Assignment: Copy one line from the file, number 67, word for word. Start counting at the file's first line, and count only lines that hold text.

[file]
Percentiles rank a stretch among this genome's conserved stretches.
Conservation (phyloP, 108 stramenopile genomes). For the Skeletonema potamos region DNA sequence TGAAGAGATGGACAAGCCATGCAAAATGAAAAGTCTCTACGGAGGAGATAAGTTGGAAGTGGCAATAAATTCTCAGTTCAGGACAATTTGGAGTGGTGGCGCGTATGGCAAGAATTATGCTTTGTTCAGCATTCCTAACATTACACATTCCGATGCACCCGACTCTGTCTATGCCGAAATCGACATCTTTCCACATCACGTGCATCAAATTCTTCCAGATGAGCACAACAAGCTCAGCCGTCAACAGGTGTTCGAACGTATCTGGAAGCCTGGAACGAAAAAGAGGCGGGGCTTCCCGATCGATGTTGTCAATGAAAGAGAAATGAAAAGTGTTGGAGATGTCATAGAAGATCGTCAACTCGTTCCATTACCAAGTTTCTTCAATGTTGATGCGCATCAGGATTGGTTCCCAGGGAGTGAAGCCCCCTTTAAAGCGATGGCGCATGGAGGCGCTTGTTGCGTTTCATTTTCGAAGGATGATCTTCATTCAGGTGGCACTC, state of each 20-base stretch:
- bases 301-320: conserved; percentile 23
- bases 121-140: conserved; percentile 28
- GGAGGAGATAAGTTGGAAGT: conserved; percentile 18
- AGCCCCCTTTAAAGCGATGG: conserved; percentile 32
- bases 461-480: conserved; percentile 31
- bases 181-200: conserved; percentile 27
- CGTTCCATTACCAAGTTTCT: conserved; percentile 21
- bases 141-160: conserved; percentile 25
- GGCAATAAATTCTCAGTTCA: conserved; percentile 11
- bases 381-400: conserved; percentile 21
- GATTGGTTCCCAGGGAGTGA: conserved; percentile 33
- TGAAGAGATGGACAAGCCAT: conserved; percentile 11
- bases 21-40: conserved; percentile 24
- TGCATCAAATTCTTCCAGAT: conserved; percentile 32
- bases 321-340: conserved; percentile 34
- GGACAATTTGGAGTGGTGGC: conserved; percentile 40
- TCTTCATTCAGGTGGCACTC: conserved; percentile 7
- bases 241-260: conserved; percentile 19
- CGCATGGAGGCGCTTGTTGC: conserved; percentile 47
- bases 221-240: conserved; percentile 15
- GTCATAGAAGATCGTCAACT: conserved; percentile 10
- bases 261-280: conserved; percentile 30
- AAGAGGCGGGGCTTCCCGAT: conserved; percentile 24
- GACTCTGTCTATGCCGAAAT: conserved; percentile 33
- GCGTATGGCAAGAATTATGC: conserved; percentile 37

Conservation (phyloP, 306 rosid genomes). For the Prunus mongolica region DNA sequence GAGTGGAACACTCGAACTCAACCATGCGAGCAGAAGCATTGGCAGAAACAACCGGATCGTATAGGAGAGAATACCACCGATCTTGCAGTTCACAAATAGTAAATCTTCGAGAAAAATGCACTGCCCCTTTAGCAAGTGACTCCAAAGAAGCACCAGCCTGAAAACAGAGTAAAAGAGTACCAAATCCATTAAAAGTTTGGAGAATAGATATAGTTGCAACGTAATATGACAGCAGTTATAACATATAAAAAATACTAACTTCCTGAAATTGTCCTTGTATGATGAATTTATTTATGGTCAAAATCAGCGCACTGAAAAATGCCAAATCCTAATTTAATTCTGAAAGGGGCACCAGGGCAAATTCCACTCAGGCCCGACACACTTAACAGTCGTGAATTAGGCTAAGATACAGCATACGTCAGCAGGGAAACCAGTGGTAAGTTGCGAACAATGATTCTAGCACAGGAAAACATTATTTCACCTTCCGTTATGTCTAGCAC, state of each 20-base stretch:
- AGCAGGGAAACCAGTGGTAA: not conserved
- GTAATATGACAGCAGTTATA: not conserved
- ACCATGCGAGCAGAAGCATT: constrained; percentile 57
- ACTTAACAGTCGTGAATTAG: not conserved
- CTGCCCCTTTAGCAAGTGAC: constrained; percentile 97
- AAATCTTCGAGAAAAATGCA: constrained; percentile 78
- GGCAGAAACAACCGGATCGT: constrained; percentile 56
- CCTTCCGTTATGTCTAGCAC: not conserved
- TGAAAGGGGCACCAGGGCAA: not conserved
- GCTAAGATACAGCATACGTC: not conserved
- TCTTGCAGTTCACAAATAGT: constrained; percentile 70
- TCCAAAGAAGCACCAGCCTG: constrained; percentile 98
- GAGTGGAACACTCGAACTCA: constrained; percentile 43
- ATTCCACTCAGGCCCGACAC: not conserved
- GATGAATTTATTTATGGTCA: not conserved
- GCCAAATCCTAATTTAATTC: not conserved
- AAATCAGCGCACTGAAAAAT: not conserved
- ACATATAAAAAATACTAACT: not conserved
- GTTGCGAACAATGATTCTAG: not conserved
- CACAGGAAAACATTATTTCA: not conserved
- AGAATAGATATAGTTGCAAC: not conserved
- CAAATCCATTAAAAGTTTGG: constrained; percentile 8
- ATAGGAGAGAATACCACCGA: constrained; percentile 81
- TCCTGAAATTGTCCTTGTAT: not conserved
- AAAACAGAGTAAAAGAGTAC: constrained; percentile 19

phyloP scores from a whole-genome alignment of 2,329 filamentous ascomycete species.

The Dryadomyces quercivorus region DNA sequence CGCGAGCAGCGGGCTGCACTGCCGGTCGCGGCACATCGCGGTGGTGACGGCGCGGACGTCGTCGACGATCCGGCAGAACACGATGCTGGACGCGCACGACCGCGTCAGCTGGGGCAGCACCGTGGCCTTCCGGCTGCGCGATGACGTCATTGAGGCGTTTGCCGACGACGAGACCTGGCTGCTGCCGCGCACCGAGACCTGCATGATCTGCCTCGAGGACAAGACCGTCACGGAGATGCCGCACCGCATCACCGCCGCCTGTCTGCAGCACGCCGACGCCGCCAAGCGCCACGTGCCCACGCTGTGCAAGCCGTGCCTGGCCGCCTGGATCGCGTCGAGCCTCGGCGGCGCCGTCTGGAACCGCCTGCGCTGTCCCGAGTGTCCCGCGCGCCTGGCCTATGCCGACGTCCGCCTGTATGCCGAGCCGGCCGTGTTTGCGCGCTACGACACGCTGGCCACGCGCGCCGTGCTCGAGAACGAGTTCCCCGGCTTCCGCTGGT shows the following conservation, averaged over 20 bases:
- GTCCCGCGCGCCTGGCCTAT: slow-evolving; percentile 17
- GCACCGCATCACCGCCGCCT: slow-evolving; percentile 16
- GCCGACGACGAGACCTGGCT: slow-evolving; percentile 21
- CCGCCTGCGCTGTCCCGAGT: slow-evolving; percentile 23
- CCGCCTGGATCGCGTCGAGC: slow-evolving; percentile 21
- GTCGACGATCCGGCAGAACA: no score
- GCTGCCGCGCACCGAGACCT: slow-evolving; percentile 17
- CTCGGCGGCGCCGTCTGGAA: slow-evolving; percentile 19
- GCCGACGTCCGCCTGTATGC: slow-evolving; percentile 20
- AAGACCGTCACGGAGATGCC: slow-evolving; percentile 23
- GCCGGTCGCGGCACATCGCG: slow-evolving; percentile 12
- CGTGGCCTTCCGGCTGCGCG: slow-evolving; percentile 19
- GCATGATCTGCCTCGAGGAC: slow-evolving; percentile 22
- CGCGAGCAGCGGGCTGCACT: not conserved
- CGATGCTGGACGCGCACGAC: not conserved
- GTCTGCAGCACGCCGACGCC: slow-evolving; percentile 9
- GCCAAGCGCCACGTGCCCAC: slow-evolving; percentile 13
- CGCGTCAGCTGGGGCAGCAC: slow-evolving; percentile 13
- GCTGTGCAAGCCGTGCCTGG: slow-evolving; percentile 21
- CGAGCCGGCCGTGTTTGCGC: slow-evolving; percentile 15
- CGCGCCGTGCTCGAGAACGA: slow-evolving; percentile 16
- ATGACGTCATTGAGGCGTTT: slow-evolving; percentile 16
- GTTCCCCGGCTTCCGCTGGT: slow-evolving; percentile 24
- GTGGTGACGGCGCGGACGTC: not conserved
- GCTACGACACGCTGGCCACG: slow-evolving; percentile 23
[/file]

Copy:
- CGTGGCCTTCCGGCTGCGCG: slow-evolving; percentile 19